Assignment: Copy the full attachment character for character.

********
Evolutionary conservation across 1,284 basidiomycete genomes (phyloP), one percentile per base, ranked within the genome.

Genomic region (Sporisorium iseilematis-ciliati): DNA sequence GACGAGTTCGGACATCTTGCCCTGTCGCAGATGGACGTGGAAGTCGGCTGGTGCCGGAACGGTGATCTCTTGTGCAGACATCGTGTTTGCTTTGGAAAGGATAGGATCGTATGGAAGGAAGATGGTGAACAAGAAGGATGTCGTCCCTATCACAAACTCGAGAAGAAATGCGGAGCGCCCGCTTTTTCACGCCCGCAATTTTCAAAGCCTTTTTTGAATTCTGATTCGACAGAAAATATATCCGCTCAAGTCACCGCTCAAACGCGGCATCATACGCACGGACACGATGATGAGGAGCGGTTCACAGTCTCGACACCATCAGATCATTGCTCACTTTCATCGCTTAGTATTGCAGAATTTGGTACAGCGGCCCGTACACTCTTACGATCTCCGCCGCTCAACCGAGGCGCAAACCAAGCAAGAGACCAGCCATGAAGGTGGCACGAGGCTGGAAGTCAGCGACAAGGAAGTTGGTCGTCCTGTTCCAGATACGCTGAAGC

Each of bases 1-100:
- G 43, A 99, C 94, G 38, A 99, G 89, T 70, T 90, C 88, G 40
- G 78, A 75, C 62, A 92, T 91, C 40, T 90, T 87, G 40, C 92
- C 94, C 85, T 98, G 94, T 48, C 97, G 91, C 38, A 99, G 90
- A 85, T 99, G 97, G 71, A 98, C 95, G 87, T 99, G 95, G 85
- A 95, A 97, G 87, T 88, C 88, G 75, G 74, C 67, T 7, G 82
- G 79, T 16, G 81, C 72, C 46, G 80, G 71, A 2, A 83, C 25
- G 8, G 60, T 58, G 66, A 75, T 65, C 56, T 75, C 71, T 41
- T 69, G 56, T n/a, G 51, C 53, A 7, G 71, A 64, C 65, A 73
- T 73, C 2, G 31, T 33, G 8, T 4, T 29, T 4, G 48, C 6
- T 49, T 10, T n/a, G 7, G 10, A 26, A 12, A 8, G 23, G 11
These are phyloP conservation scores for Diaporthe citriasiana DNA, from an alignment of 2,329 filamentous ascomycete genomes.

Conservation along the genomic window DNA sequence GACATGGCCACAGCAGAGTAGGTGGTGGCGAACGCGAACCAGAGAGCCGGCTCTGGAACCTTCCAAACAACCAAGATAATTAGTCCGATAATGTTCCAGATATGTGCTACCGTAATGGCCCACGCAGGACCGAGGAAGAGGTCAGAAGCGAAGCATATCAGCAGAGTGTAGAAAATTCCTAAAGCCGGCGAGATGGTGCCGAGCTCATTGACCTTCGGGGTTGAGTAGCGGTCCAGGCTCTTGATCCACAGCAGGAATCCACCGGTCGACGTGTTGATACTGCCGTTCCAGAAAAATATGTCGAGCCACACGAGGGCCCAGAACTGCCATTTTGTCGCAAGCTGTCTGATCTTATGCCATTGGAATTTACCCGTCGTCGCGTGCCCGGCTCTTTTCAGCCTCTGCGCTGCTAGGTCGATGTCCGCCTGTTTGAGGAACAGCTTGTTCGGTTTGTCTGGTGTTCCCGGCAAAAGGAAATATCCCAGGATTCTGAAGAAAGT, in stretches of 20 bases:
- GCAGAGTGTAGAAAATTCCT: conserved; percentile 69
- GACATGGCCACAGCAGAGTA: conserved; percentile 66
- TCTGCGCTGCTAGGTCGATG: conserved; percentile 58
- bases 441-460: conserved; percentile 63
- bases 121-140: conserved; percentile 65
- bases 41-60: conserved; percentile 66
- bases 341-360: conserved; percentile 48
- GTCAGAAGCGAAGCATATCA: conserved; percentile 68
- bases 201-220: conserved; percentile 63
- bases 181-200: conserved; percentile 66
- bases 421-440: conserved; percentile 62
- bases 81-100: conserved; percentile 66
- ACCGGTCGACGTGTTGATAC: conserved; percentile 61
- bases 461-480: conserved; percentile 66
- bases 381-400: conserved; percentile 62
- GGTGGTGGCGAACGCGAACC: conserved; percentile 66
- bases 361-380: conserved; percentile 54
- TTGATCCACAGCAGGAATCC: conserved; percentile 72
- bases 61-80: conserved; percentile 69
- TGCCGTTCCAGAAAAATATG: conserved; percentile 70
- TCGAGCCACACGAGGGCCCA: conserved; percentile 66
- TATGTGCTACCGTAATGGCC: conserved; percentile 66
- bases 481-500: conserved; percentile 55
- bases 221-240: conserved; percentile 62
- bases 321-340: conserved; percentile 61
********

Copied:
Evolutionary conservation across 1,284 basidiomycete genomes (phyloP), one percentile per base, ranked within the genome.

Genomic region (Sporisorium iseilematis-ciliati): DNA sequence GACGAGTTCGGACATCTTGCCCTGTCGCAGATGGACGTGGAAGTCGGCTGGTGCCGGAACGGTGATCTCTTGTGCAGACATCGTGTTTGCTTTGGAAAGGATAGGATCGTATGGAAGGAAGATGGTGAACAAGAAGGATGTCGTCCCTATCACAAACTCGAGAAGAAATGCGGAGCGCCCGCTTTTTCACGCCCGCAATTTTCAAAGCCTTTTTTGAATTCTGATTCGACAGAAAATATATCCGCTCAAGTCACCGCTCAAACGCGGCATCATACGCACGGACACGATGATGAGGAGCGGTTCACAGTCTCGACACCATCAGATCATTGCTCACTTTCATCGCTTAGTATTGCAGAATTTGGTACAGCGGCCCGTACACTCTTACGATCTCCGCCGCTCAACCGAGGCGCAAACCAAGCAAGAGACCAGCCATGAAGGTGGCACGAGGCTGGAAGTCAGCGACAAGGAAGTTGGTCGTCCTGTTCCAGATACGCTGAAGC

Each of bases 1-100:
- G 43, A 99, C 94, G 38, A 99, G 89, T 70, T 90, C 88, G 40
- G 78, A 75, C 62, A 92, T 91, C 40, T 90, T 87, G 40, C 92
- C 94, C 85, T 98, G 94, T 48, C 97, G 91, C 38, A 99, G 90
- A 85, T 99, G 97, G 71, A 98, C 95, G 87, T 99, G 95, G 85
- A 95, A 97, G 87, T 88, C 88, G 75, G 74, C 67, T 7, G 82
- G 79, T 16, G 81, C 72, C 46, G 80, G 71, A 2, A 83, C 25
- G 8, G 60, T 58, G 66, A 75, T 65, C 56, T 75, C 71, T 41
- T 69, G 56, T n/a, G 51, C 53, A 7, G 71, A 64, C 65, A 73
- T 73, C 2, G 31, T 33, G 8, T 4, T 29, T 4, G 48, C 6
- T 49, T 10, T n/a, G 7, G 10, A 26, A 12, A 8, G 23, G 11
These are phyloP conservation scores for Diaporthe citriasiana DNA, from an alignment of 2,329 filamentous ascomycete genomes.

Conservation along the genomic window DNA sequence GACATGGCCACAGCAGAGTAGGTGGTGGCGAACGCGAACCAGAGAGCCGGCTCTGGAACCTTCCAAACAACCAAGATAATTAGTCCGATAATGTTCCAGATATGTGCTACCGTAATGGCCCACGCAGGACCGAGGAAGAGGTCAGAAGCGAAGCATATCAGCAGAGTGTAGAAAATTCCTAAAGCCGGCGAGATGGTGCCGAGCTCATTGACCTTCGGGGTTGAGTAGCGGTCCAGGCTCTTGATCCACAGCAGGAATCCACCGGTCGACGTGTTGATACTGCCGTTCCAGAAAAATATGTCGAGCCACACGAGGGCCCAGAACTGCCATTTTGTCGCAAGCTGTCTGATCTTATGCCATTGGAATTTACCCGTCGTCGCGTGCCCGGCTCTTTTCAGCCTCTGCGCTGCTAGGTCGATGTCCGCCTGTTTGAGGAACAGCTTGTTCGGTTTGTCTGGTGTTCCCGGCAAAAGGAAATATCCCAGGATTCTGAAGAAAGT, in stretches of 20 bases:
- GCAGAGTGTAGAAAATTCCT: conserved; percentile 69
- GACATGGCCACAGCAGAGTA: conserved; percentile 66
- TCTGCGCTGCTAGGTCGATG: conserved; percentile 58
- bases 441-460: conserved; percentile 63
- bases 121-140: conserved; percentile 65
- bases 41-60: conserved; percentile 66
- bases 341-360: conserved; percentile 48
- GTCAGAAGCGAAGCATATCA: conserved; percentile 68
- bases 201-220: conserved; percentile 63
- bases 181-200: conserved; percentile 66
- bases 421-440: conserved; percentile 62
- bases 81-100: conserved; percentile 66
- ACCGGTCGACGTGTTGATAC: conserved; percentile 61
- bases 461-480: conserved; percentile 66
- bases 381-400: conserved; percentile 62
- GGTGGTGGCGAACGCGAACC: conserved; percentile 66
- bases 361-380: conserved; percentile 54
- TTGATCCACAGCAGGAATCC: conserved; percentile 72
- bases 61-80: conserved; percentile 69
- TGCCGTTCCAGAAAAATATG: conserved; percentile 70
- TCGAGCCACACGAGGGCCCA: conserved; percentile 66
- TATGTGCTACCGTAATGGCC: conserved; percentile 66
- bases 481-500: conserved; percentile 55
- bases 221-240: conserved; percentile 62
- bases 321-340: conserved; percentile 61